My Particular Harbor

Montauk is where Yachting Editor-In-Chief Patrick Sciacca first found his love for the sea.
Love to fish? Montauk is the place for you. Nick Karvounis

Salt air swirls around montauk point, rolling over the dunes, down Montauk Highway and into the main drag of the fisherman’s town at the tip of Long Island, New York. It brings an intoxicating scent for yachtsmen, and it makes the local saltwater taffy saltier and the fudge, well, fudgier. Even coffee has extra oomph when you’re eating a pre-cruise breakfast at John’s Pancake House.

It could be argued that Montauk — also known as “The End” on tourist T-shirts and bumper stickers — is the quintessential little drinking town with a fishing problem. You won’t get any argument on that if you saunter into Liar’s Saloon, a local watering hole where patrons gather in their deck boots after a day on the brine to share a draft beer and fish tales. The stories don’t necessarily have to be true, just good.

“I recall the first time I walked into the old Salivar’s restaurant and saw the giant head of a great white shark.”

To me, Montauk is that one particular harbor. It’s the place where I got an early sense of the salt life. I recall the first time I walked into the old Salivar’s restaurant and saw the giant head of a great white shark that left me slack-jawed. Capt. Frank Mundus, known to many as the inspiration behind Peter Benchley’s Capt. Quint in Jaws, had caught the ominous-looking predator. Mundus arrived in Montauk via Brielle, New Jersey, in the early 1950s, to start his charter-fishing business. My father fished with him in the 1960s and ’70s; he called Mundus a “character” long before Robert Shaw played him in the movie. The colorful (pun intended) captain painted his toenails red and green for port and starboard, and came up with the marketing slogan “Monster Fishing.” It worked. Not everyone knows every fishing boat in Montauk, but most know of the Cricket II and the exploits of Mundus.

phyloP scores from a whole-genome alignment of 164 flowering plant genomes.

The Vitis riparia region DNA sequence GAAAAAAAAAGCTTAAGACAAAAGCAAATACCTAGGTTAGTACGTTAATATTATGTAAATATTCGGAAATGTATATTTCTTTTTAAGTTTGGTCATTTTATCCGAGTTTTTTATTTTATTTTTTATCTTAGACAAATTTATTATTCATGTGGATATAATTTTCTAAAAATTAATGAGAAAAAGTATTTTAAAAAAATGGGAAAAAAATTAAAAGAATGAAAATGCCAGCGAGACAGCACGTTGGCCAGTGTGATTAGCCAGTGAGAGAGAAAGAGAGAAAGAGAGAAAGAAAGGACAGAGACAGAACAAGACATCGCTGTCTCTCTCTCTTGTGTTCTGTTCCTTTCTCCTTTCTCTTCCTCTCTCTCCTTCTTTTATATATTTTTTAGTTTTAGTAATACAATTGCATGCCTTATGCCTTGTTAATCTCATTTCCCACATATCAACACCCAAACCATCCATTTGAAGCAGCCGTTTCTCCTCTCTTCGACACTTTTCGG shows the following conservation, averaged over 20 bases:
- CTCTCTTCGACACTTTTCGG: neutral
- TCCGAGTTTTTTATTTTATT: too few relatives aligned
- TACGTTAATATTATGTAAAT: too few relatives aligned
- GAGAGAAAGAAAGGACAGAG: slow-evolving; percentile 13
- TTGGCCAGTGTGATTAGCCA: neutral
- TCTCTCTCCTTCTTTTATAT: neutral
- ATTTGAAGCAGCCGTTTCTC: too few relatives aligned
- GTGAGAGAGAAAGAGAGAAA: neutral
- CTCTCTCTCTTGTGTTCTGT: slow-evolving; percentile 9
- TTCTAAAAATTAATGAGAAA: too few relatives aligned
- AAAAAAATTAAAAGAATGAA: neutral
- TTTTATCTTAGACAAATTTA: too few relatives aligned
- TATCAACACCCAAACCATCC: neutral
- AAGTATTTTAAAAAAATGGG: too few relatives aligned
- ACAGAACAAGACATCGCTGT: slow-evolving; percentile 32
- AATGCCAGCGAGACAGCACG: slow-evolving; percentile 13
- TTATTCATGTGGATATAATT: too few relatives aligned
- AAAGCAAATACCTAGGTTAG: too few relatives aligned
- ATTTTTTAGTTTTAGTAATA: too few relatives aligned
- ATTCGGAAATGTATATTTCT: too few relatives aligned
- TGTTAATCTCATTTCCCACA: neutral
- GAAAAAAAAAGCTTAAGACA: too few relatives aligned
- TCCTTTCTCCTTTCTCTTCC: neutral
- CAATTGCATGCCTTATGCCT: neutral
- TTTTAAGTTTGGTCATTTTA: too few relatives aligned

Fishing comes first in Montauk, but it can also be a jumping-off point for Long Island’s North Fork wineries or for New York City. It’s about 14 miles to Block Island, with other New England hot spots beyond. If you drop in, check out the lighthouse. Commissioned by President Washington in 1792, it’s been a navigation aid since 1796. (I’ve caught a lot of stripers near it, but let’s keep that between us.)

Summer is just over the next horizon waiting for you. It’s time to single up lines and head for that one ­particular harbor. Where’s yours?